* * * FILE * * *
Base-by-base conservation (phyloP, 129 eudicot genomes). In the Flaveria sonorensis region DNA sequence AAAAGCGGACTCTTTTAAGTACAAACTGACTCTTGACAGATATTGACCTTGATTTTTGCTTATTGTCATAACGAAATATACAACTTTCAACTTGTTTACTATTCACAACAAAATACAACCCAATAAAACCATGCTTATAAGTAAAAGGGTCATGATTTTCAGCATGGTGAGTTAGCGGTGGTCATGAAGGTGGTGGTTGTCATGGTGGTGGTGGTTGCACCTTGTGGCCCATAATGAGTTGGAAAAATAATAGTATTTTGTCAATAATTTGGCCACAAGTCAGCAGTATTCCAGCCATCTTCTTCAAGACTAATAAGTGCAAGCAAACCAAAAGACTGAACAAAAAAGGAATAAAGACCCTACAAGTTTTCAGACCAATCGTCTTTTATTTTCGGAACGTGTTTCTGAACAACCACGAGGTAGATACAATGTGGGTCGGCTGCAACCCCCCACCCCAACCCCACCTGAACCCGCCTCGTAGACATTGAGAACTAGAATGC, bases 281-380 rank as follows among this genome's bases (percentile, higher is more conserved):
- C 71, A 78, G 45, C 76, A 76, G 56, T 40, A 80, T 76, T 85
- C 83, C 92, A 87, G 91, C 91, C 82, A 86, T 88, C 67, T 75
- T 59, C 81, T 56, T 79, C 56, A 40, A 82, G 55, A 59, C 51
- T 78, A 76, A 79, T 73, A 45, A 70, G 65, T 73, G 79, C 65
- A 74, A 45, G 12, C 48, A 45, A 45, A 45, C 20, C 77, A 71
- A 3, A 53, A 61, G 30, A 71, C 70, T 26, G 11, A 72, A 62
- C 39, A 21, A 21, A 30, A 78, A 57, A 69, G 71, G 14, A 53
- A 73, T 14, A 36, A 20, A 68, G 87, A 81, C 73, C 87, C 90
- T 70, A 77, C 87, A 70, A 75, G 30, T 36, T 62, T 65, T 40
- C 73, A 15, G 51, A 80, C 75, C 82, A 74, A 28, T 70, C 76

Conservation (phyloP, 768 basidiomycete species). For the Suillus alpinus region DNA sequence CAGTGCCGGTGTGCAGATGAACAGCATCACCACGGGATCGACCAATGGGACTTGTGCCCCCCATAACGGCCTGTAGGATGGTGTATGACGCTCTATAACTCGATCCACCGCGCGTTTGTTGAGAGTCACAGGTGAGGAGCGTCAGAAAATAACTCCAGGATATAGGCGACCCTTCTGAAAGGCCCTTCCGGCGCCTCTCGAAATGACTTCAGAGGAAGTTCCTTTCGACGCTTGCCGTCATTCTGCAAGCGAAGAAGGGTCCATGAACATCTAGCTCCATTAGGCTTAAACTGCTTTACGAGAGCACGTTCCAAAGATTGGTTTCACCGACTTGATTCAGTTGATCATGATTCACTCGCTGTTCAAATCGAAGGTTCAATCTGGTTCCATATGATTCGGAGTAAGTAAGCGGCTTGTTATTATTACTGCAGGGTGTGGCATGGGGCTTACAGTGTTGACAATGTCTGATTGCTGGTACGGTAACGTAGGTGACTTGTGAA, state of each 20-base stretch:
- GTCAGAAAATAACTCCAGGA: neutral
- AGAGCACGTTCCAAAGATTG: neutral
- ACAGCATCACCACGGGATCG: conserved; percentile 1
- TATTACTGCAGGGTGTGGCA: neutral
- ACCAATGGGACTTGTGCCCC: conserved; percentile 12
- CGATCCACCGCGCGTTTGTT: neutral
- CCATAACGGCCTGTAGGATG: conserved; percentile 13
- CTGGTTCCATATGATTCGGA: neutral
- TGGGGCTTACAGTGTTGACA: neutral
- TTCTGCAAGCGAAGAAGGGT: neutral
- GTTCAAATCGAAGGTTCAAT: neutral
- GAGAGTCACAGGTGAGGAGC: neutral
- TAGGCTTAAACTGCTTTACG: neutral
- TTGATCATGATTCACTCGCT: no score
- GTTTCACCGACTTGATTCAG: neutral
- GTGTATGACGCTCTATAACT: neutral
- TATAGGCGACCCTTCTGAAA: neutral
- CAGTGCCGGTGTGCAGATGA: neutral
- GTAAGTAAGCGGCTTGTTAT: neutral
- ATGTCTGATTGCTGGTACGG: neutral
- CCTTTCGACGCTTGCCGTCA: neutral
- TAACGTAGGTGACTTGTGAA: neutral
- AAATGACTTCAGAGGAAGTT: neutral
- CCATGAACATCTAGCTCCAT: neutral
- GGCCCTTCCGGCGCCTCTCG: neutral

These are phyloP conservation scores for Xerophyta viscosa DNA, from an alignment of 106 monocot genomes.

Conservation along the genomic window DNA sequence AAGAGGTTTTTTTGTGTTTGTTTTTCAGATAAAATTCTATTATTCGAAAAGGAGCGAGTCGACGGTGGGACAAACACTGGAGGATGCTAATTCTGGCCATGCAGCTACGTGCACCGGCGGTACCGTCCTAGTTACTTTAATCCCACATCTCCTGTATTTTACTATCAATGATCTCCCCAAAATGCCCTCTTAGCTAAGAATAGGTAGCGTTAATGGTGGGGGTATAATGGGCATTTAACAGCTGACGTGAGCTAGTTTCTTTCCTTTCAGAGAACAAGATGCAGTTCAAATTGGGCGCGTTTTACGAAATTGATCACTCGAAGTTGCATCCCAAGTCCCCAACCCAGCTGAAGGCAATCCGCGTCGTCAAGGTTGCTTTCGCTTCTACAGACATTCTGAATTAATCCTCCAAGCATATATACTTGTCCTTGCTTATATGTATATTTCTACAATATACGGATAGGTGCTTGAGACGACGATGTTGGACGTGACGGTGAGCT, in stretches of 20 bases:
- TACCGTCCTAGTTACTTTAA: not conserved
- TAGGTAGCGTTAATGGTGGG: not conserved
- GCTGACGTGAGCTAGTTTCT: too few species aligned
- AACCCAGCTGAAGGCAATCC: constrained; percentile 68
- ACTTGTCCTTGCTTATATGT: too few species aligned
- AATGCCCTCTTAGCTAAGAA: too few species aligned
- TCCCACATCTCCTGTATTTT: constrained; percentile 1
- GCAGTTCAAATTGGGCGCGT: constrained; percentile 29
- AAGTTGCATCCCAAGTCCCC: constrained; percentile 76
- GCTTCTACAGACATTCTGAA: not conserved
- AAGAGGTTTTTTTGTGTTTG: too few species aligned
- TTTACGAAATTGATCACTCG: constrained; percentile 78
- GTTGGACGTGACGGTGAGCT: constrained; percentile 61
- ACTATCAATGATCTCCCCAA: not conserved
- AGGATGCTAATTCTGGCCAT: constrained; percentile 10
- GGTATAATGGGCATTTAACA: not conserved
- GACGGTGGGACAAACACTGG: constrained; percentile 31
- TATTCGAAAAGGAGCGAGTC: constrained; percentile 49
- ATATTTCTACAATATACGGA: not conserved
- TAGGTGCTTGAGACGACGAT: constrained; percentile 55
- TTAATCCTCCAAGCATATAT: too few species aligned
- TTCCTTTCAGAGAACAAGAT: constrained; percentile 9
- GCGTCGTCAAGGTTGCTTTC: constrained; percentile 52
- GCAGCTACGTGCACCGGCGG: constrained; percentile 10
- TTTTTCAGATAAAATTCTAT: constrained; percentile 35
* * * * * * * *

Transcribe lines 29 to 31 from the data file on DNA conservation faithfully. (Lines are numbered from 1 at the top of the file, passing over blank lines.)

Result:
- TATAGGCGACCCTTCTGAAA: neutral
- CAGTGCCGGTGTGCAGATGA: neutral
- GTAAGTAAGCGGCTTGTTAT: neutral